Monday, January 11, 2016

The acoustic sounds of January in Florida

During a month when our Northern brethren are stomping through snowdrifts in boots and parkas, we’re lolling around green expanses in sandals and short-sleeve shirts. Instead of skating over frozen lakes, some of us are gliding through silky water in kayaks or rowboats.

Kayaking through calm water on a foggy afternoon

We might even go swimming. At 72 degrees, the Atlantic Ocean was two degrees warmer last week than it was at the peak of summer on Cape Cod, and during yesterday’s sunny afternoon, my husband Ralph swam across our lake.

Swimming in the lake

The ability to garden during a month when the ground is frozen in other parts of the country is another reason why Floridians like January. Rather than shoveling the white stuff into piles, Florida gardeners are sowing seeds into rows. January is prime planting time for cold-weather crops such as lettuce, potato, broccoli and bok choy. There are strawberries to harvest at u-pick farms and fresh oranges to squeeze into juice.

Despite wearing a hat and long sleeve shirt, January is prime gardening time for my husband who tends to young seedlings of Asian Greens in his raised container garden

Instead of eagerly awaiting the appearance of the first crocuses on a bleak landscape, we find ourselves already surrounded by an abundance of blooms. Yellow allamandas, red bottlebrush, sweet-smelling jasmine and colorful bougainvilleas are among a multitude of flowers that fill the January landscape with beauty and fragrance.

The yellow blooms of Carolina jasmine cover a trellis

But there’s another reason why Floridians look forward to the first month of the year, and it has nothing to do with the scent of flowers, the taste of fresh-picked produce or the warmth of the water. It’s all about sound — the sound of music. January is when a cadre of beloved folk singers flee cold New England winters to entertain us with the sweet sound of acoustic songs.

The fun starts Saturday January 16 at 8 p.m. when Cindy Mangsen and Steve Gillette return to Lake County for their annual performance of traditional and contemporary folk music at Trout Lake Nature Center as part of the Lake Eustis Folk 3rd Saturday House Concert series.

Traveling, recording and performing together since 1989 under the banner of Compass Rose Music, the Mangsen-Gillette duo is a well established part of the American folk music scene. Although I have been attending their performances for many years, I never tire of listening to their beautiful harmonies, mellow tones and humorous takes on everyday situations.

The Mangsen-Gillette duo at a 2003 concert in The Villages

And while I love their songs — many are on my personal playlist of all-time favorite tunes — I also appreciate the gentle graciousness with which the pair approaches their audience. I find it a pleasure to listen to songs sung clearly with beautiful melodies that stay with me long after the concert has ended.

Preceding Saturday evening’s event is an optional 7 p.m. potluck supper, a casual gathering of fellow folk music aficionados. For those who choose to attend the pre-concert meal, it’s also a chance to mingle with two down-to-earth performers in a friendly, low-key environment. Following the concert, an after-concert jam ensues in which music-making attendees bring out guitars, fiddles, dulcimers and other instruments to take turns making more music. It’s yet another chance for those of us who don’t play to sit back and enjoy the talent of others. The entire evening is available for a donation of just $10, a small price to pay for a large serving of food, fellowship, fine songs and good old-time fun.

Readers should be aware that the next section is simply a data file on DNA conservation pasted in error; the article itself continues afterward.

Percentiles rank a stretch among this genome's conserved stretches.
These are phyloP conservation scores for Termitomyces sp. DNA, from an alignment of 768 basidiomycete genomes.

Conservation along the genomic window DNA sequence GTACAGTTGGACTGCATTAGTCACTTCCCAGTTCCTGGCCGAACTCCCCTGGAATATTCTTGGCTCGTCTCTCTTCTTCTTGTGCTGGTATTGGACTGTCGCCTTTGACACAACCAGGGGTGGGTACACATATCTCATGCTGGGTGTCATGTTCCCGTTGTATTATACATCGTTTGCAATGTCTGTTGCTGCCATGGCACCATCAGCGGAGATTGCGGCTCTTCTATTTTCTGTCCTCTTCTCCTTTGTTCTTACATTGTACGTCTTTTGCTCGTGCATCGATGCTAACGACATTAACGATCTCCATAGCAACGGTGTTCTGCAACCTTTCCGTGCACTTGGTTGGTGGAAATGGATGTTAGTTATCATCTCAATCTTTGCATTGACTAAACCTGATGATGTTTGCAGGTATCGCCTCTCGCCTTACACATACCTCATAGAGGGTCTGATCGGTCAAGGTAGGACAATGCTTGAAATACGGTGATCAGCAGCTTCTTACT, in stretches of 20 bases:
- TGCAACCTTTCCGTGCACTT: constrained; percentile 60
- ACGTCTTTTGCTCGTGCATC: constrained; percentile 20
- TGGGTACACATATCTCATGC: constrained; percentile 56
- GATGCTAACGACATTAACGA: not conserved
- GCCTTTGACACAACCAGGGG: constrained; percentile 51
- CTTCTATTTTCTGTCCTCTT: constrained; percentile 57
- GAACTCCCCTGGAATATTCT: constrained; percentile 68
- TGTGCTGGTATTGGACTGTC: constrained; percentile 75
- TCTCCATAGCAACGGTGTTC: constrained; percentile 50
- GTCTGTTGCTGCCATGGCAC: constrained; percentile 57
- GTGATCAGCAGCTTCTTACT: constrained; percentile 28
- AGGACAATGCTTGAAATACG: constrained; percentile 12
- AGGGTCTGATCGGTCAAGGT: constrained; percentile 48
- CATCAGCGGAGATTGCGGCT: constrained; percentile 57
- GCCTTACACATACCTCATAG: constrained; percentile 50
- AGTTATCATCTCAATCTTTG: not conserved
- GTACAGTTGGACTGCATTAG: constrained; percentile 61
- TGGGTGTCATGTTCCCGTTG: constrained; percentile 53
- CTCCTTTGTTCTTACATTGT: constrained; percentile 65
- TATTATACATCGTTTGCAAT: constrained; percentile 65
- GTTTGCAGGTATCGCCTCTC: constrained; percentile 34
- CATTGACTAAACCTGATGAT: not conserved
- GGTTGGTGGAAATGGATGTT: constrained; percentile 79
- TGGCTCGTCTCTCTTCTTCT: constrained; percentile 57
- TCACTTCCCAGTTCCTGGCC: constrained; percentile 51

Like Mangsen and Gillette, David Roth is another soothing voice in a noisy world. A Chicago native transplanted to Cape Cod after several years living and performing in Seattle, Roth entertains audiences with his unique ability to combine offbeat observations with moving stories that often are humorous, as well as powerful statements on contemporary issues.

David Roth

Although Roth’s bookings rarely bring him to Lake County, he’s a regular winter performer in Central Florida. This year, his final stop on a 9-day tour across the Sunshine State will be a 6 p.m. concert on Jan. 24 at the University Unitarian Universalist Society in Orlando for a donation of $15 per person.

While Lake County is home to a great number of talented local acoustic musicians who perform all year long in intimate settings throughout the region, I consider it a special treat to be able to attend small-venue concerts by special performers who only visit our stomping grounds in the month of January.

While there are those who object to all the snowbirds who come south when temperatures dip low, I say, bring ’em on. Especially snowbirds that sing, because I for one, intend to be in the audience, absorbing the stories and singing along to the sweet sounds of Florida winter from a folk music perspective. Hope to see you there too.

Here is where you can get details on the performance:

David Roth:

Cindy Mangsen and Steve Gillette:

UUU Society of Orlando: 11648 McCulloch Rd, Orlando, FL 32817, 407-737-4018.

3rd Saturday concert in Eustis: Trout Lake Nature Center; 520 East County Road 44, Eustis, 352-408-9800 or email

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